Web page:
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Thursday 7 December 2023 Dublin: 11°C
Social Democrat leader Holly Cairns

So-called 'supermarket price war' is more like 'phony battle of convenience', Dáil hears

Cairns also questioned state agencies’ ability to tackle opportunist profiteering.

THE GOVERNMENT IS failing to address the main cause behind the rising cost of living, according to Social Democrat leader Holly Cairns, who said the primary driver is ‘greedflation’. 

“What started as a cost-of-living crisis has now become a cost-of-greed crisis,” she told the Dáil today during Leaders’ Questions.

“Entire industries are taking advantage of this crisis by inflating their prices to unsustainable levels. The ECB is now warning that profiteering by companies is the main driver of inflation.

“This is ‘greedflation’ plain and simple, and people are suffering as a result,” she said.

Cairns also questioned state agencies’ ability to tackle opportunist profiteering. 

“The Competition and Consumer Protection commission repeatedly tells us it has no role in even monitoring price levels. The government is now planning to introduce a food regulator that will be similarly toothless,” she said. 

“What are you doing to counteract the spiraling inflation and out of control costs? Will you give the proposed new regulator the powers it needs to investigate what is really happening within supply chains?” she asked.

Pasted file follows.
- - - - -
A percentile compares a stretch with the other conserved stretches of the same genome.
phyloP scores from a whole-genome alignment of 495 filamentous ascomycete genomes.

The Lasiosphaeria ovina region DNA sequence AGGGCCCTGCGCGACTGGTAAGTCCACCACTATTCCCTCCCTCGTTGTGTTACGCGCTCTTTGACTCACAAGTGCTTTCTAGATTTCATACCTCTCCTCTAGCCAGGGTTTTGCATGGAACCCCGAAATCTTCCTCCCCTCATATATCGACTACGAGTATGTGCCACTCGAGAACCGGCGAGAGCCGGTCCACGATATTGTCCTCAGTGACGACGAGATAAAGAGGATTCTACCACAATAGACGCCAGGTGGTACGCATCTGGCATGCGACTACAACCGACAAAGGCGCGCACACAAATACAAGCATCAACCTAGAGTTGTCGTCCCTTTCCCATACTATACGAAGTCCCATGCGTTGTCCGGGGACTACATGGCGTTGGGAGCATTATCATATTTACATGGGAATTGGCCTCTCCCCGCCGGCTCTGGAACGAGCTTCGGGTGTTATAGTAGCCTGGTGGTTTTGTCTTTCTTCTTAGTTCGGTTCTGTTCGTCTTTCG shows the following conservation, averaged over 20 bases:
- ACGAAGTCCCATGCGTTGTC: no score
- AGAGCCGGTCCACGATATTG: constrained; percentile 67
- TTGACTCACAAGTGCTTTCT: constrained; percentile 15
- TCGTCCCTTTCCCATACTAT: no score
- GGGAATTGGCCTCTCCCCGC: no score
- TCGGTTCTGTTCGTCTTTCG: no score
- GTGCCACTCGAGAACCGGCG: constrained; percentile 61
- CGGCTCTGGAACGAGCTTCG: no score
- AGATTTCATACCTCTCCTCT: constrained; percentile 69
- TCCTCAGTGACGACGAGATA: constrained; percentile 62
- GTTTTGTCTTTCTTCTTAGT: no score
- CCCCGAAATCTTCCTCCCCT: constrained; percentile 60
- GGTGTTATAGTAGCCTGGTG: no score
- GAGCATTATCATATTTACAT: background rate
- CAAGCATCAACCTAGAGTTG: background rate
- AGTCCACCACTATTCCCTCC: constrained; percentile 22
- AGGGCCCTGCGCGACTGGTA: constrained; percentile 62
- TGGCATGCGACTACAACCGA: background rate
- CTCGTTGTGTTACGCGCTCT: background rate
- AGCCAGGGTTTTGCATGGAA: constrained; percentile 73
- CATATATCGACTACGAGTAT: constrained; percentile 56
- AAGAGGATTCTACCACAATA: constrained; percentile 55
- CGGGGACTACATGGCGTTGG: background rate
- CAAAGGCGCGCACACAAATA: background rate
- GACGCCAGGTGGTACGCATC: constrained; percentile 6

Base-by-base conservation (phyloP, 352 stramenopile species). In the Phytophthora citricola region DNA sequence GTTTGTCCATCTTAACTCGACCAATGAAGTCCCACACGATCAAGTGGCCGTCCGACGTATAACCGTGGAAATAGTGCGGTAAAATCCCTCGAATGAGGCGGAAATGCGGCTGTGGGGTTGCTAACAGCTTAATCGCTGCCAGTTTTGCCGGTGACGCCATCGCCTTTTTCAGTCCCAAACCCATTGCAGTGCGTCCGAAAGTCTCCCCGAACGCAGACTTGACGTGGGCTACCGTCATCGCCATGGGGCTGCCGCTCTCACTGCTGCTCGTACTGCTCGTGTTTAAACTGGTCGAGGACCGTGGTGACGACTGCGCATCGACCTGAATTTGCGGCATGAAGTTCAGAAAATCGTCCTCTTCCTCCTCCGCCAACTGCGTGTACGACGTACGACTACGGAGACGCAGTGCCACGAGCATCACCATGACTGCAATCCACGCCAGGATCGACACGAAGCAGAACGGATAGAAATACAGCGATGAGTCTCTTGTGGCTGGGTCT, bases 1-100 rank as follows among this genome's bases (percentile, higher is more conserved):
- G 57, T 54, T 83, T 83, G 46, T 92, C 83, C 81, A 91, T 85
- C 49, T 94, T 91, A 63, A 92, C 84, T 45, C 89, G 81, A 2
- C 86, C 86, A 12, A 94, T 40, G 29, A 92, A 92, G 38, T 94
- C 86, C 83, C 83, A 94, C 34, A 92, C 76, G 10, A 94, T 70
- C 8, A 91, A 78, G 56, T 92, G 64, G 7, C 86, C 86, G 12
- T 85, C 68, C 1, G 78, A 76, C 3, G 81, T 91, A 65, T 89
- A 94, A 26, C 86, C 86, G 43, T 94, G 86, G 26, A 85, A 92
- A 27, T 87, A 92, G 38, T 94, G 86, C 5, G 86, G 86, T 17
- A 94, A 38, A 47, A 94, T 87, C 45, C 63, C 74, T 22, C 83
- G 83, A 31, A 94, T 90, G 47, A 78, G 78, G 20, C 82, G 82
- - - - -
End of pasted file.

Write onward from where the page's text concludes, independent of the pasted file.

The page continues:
Tánaiste Micheál Martin, who took Leaders’ Questions today, defended the government’s attempts to alleviate the financial pressure many people are under, pointing to policies aimed at providing free school books and meals as examples.

“There are very targeted measures to deal with those most in need in respect of food and respect of heating, energy and a variety of other supports. And we have introduced about eight separate cost of living lump sum payments over the last 12 months,” he said.

Martin also defended the oversight bodies’ ability to regulate price inflation. 

“There are agencies and the consumer competition agency is there. The new food ombudsman regulator is not toothless, and will be there in terms of creating transparency around the issue of food prices,” he said. 

Martin also blamed rising costs on the fuel crisis brought about by the war in Ukraine, as well as the hangover from supply chain shocks caused by the Covid-19 pandemic. 

“Inflation has been multifactorial, it’s not just greed inflation. There’s an element of that, without doubt, and that’s why we have a windfall tax in respect of energy companies to pull back excessive profits on the backs of the crisis, but it has been multifactorial,” he said.

Cairns, however, said that while the government’s measures were relieving some of the most acute financial strain on households, they were not addressing the primary cause of inflation and that as a result working people, not corporations, were the ones suffering the most. 

“The biggest price increases have not been to luxury products. They’ve been to basics like butter, bread and pasta,” she said. 

“Now the supermarkets have decided en masse to decrease the prices of milk and butter. This so called supermarket price war looks more like a phony battle of convenience. They want to give the illusion of action while continuing to clean up.

“A tiny decrease in butter and milk isn’t the answer to this.”

Meanwhile, in an example of corporations doing well, oil giant Shell made nearly $1.7 billion (€1.59 billion) more in profit than experts had expected in the first three months of the year, the company said today.

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